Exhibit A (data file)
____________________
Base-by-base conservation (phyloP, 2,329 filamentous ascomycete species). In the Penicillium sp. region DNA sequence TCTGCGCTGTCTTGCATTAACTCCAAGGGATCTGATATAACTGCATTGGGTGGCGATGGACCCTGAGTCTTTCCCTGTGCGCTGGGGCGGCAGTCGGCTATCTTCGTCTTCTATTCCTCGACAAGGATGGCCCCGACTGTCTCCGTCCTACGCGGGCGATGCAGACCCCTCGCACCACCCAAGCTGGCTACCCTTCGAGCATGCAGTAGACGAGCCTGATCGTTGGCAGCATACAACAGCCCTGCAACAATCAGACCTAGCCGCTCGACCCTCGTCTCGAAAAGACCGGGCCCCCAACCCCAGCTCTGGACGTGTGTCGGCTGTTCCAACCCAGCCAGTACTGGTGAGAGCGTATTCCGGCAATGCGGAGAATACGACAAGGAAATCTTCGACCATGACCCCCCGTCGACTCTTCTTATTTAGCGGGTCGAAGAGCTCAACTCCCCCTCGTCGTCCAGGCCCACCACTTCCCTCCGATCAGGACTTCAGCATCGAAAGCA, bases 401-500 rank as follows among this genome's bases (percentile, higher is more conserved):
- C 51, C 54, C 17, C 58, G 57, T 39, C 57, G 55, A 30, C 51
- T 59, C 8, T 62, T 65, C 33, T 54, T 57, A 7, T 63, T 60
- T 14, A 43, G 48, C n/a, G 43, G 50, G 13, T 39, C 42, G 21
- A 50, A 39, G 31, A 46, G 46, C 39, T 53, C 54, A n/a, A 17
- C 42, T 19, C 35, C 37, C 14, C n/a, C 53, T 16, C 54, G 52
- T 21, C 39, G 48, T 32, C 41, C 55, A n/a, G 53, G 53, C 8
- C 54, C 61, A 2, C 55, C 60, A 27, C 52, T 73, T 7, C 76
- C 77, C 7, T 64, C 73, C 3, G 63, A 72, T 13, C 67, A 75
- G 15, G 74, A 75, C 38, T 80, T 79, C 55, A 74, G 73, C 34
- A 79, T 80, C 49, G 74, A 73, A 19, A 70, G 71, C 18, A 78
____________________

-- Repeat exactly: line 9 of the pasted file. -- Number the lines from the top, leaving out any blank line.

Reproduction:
- C 77, C 7, T 64, C 73, C 3, G 63, A 72, T 13, C 67, A 75